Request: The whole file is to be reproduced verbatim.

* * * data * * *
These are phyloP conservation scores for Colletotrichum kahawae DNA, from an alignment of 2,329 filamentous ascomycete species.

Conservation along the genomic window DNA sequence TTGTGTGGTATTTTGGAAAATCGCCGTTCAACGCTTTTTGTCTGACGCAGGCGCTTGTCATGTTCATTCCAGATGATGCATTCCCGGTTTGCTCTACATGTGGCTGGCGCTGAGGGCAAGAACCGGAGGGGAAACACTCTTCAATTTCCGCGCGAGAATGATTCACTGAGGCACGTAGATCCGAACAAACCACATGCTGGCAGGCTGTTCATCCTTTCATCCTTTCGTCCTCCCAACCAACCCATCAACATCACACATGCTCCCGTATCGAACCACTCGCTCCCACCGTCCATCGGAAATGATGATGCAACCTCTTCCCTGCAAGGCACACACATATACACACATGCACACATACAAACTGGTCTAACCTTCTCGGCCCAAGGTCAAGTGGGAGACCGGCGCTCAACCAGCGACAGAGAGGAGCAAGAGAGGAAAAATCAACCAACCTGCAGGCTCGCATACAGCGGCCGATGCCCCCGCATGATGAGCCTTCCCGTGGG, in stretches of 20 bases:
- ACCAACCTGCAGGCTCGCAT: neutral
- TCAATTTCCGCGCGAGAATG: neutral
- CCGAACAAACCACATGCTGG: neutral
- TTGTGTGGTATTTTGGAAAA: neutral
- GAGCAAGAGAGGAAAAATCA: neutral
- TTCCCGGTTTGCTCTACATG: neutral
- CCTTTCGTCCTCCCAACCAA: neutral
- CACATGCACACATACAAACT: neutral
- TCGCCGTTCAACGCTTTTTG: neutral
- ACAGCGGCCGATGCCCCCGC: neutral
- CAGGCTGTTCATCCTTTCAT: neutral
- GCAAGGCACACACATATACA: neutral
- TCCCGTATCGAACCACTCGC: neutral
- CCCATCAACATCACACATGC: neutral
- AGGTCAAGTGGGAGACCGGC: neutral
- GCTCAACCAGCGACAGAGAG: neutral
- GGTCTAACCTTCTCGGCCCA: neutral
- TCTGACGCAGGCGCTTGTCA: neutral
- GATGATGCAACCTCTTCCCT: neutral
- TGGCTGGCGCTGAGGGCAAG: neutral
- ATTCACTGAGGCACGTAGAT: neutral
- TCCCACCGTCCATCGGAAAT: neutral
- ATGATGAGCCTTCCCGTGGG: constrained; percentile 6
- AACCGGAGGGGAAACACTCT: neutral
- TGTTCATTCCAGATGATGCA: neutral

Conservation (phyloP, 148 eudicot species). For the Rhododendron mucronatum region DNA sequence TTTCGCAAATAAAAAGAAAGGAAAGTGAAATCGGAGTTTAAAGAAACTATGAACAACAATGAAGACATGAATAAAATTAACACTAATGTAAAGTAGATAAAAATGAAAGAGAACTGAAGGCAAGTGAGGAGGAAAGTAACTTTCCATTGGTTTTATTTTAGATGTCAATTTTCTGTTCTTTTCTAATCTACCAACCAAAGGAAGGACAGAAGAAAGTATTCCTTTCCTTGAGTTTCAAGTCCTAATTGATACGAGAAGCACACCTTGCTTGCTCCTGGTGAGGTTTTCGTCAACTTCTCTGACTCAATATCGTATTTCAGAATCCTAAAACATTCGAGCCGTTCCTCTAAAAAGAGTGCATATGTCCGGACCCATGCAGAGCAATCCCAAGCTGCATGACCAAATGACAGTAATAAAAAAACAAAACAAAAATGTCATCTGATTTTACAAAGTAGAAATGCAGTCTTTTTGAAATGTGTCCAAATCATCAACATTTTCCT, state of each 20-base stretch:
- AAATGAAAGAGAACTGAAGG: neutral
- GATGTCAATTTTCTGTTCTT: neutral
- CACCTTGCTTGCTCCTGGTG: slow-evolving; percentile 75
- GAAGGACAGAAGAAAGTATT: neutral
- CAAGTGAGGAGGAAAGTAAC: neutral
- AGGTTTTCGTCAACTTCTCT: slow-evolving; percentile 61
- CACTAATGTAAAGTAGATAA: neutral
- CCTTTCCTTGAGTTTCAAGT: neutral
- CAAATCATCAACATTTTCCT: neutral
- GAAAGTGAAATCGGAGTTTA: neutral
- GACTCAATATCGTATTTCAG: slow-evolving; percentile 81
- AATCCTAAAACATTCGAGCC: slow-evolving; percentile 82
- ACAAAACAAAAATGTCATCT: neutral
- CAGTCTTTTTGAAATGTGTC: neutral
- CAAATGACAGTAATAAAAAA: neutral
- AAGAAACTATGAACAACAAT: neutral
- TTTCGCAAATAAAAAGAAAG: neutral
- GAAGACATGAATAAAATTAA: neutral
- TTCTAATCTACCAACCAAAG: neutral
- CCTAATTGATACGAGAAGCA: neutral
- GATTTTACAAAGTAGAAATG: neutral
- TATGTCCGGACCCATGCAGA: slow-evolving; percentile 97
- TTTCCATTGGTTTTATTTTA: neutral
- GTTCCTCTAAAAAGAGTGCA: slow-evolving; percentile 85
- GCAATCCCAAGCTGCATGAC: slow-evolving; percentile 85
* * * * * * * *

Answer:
These are phyloP conservation scores for Colletotrichum kahawae DNA, from an alignment of 2,329 filamentous ascomycete species.

Conservation along the genomic window DNA sequence TTGTGTGGTATTTTGGAAAATCGCCGTTCAACGCTTTTTGTCTGACGCAGGCGCTTGTCATGTTCATTCCAGATGATGCATTCCCGGTTTGCTCTACATGTGGCTGGCGCTGAGGGCAAGAACCGGAGGGGAAACACTCTTCAATTTCCGCGCGAGAATGATTCACTGAGGCACGTAGATCCGAACAAACCACATGCTGGCAGGCTGTTCATCCTTTCATCCTTTCGTCCTCCCAACCAACCCATCAACATCACACATGCTCCCGTATCGAACCACTCGCTCCCACCGTCCATCGGAAATGATGATGCAACCTCTTCCCTGCAAGGCACACACATATACACACATGCACACATACAAACTGGTCTAACCTTCTCGGCCCAAGGTCAAGTGGGAGACCGGCGCTCAACCAGCGACAGAGAGGAGCAAGAGAGGAAAAATCAACCAACCTGCAGGCTCGCATACAGCGGCCGATGCCCCCGCATGATGAGCCTTCCCGTGGG, in stretches of 20 bases:
- ACCAACCTGCAGGCTCGCAT: neutral
- TCAATTTCCGCGCGAGAATG: neutral
- CCGAACAAACCACATGCTGG: neutral
- TTGTGTGGTATTTTGGAAAA: neutral
- GAGCAAGAGAGGAAAAATCA: neutral
- TTCCCGGTTTGCTCTACATG: neutral
- CCTTTCGTCCTCCCAACCAA: neutral
- CACATGCACACATACAAACT: neutral
- TCGCCGTTCAACGCTTTTTG: neutral
- ACAGCGGCCGATGCCCCCGC: neutral
- CAGGCTGTTCATCCTTTCAT: neutral
- GCAAGGCACACACATATACA: neutral
- TCCCGTATCGAACCACTCGC: neutral
- CCCATCAACATCACACATGC: neutral
- AGGTCAAGTGGGAGACCGGC: neutral
- GCTCAACCAGCGACAGAGAG: neutral
- GGTCTAACCTTCTCGGCCCA: neutral
- TCTGACGCAGGCGCTTGTCA: neutral
- GATGATGCAACCTCTTCCCT: neutral
- TGGCTGGCGCTGAGGGCAAG: neutral
- ATTCACTGAGGCACGTAGAT: neutral
- TCCCACCGTCCATCGGAAAT: neutral
- ATGATGAGCCTTCCCGTGGG: constrained; percentile 6
- AACCGGAGGGGAAACACTCT: neutral
- TGTTCATTCCAGATGATGCA: neutral

Conservation (phyloP, 148 eudicot species). For the Rhododendron mucronatum region DNA sequence TTTCGCAAATAAAAAGAAAGGAAAGTGAAATCGGAGTTTAAAGAAACTATGAACAACAATGAAGACATGAATAAAATTAACACTAATGTAAAGTAGATAAAAATGAAAGAGAACTGAAGGCAAGTGAGGAGGAAAGTAACTTTCCATTGGTTTTATTTTAGATGTCAATTTTCTGTTCTTTTCTAATCTACCAACCAAAGGAAGGACAGAAGAAAGTATTCCTTTCCTTGAGTTTCAAGTCCTAATTGATACGAGAAGCACACCTTGCTTGCTCCTGGTGAGGTTTTCGTCAACTTCTCTGACTCAATATCGTATTTCAGAATCCTAAAACATTCGAGCCGTTCCTCTAAAAAGAGTGCATATGTCCGGACCCATGCAGAGCAATCCCAAGCTGCATGACCAAATGACAGTAATAAAAAAACAAAACAAAAATGTCATCTGATTTTACAAAGTAGAAATGCAGTCTTTTTGAAATGTGTCCAAATCATCAACATTTTCCT, state of each 20-base stretch:
- AAATGAAAGAGAACTGAAGG: neutral
- GATGTCAATTTTCTGTTCTT: neutral
- CACCTTGCTTGCTCCTGGTG: slow-evolving; percentile 75
- GAAGGACAGAAGAAAGTATT: neutral
- CAAGTGAGGAGGAAAGTAAC: neutral
- AGGTTTTCGTCAACTTCTCT: slow-evolving; percentile 61
- CACTAATGTAAAGTAGATAA: neutral
- CCTTTCCTTGAGTTTCAAGT: neutral
- CAAATCATCAACATTTTCCT: neutral
- GAAAGTGAAATCGGAGTTTA: neutral
- GACTCAATATCGTATTTCAG: slow-evolving; percentile 81
- AATCCTAAAACATTCGAGCC: slow-evolving; percentile 82
- ACAAAACAAAAATGTCATCT: neutral
- CAGTCTTTTTGAAATGTGTC: neutral
- CAAATGACAGTAATAAAAAA: neutral
- AAGAAACTATGAACAACAAT: neutral
- TTTCGCAAATAAAAAGAAAG: neutral
- GAAGACATGAATAAAATTAA: neutral
- TTCTAATCTACCAACCAAAG: neutral
- CCTAATTGATACGAGAAGCA: neutral
- GATTTTACAAAGTAGAAATG: neutral
- TATGTCCGGACCCATGCAGA: slow-evolving; percentile 97
- TTTCCATTGGTTTTATTTTA: neutral
- GTTCCTCTAAAAAGAGTGCA: slow-evolving; percentile 85
- GCAATCCCAAGCTGCATGAC: slow-evolving; percentile 85